Some questions I hope this raises for discussion include: how do comics advocate for social justice within the comedic industries beyond just telling jokes? What historical precedents for this exist, and how can we study it as comedy scholars? What methods can we use to critically analyze the labor of comics both on and offstage throughout their careers?

 

Comments

Thank you, Stephanie, for starting off the week with this inspiring post about Esposito’s efforts to support fellow queer feminist comics. It makes me wonder about the history of labor organizing within comedy communities apart from/in addition to that of the screen guilds. I’m also curious to know your (and/or others’) thoughts about what effect “Peak Podcast” will have on the medium’s potential as a platform for social justice activism. As my post (for Wednesday) discusses, “Peak TV” has had an intriguing effect on the phenomenon of the coming out-as-media event, and I wonder how the “billion podcasts out there” (as Esposito was already noting back in 2012) are influencing the work that she and others are doing to bring queer/feminist/of color comix (to coin a term!) and causes to the attention of audiences whose eardrums, like their eyeballs, are being bombarded by a glut of content...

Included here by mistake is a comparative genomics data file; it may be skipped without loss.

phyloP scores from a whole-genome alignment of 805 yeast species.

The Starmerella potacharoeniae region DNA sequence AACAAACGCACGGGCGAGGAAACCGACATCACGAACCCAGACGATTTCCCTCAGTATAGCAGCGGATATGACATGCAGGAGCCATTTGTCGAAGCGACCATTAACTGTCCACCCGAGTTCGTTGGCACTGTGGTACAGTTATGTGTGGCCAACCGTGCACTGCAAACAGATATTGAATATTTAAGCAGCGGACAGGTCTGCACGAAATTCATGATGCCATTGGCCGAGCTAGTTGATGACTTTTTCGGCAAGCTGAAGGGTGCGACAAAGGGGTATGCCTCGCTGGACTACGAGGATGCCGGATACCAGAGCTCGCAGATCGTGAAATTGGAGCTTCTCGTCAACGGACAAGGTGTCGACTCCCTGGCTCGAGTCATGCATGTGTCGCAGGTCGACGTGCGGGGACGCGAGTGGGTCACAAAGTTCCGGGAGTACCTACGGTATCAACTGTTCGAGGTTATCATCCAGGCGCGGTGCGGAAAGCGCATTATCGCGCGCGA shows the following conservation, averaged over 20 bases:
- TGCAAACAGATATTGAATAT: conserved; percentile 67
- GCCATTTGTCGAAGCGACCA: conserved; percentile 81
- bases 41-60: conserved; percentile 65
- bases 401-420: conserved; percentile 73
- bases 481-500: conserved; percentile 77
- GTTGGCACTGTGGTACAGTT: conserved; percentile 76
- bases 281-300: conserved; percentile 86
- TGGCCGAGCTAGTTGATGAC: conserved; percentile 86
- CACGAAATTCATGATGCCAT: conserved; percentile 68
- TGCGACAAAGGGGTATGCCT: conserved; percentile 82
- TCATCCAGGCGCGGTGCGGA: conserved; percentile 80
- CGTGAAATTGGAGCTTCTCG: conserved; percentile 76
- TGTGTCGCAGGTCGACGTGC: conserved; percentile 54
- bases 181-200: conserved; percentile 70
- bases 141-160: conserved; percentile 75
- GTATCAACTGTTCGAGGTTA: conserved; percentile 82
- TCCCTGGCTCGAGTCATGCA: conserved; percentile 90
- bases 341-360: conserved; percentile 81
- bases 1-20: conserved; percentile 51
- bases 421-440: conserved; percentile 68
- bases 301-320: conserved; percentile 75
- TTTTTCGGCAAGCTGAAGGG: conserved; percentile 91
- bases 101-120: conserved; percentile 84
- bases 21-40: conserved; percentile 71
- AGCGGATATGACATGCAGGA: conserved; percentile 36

These are great questions that I've also been thinking about ---- the most famous instance of comedy labor organizing was the strike in the late 70s over comedy clubs not paying their comics. There has also been a more recent ongoing debate around Upright Citizens Brigade in particular and theaters more broadly that insist that they can't afford to pay their performers. And then, more specifically surrounding sexual harassment, there have been a growing number of Facebook and related closed groups that serve to warn, call out, and organize around theaters, clubs, and individuals who create hostile work environments. I think comics have found it hard, though, to figure out any centralized, comedy-specific organization since comedy is so blurry as far as a work space goes.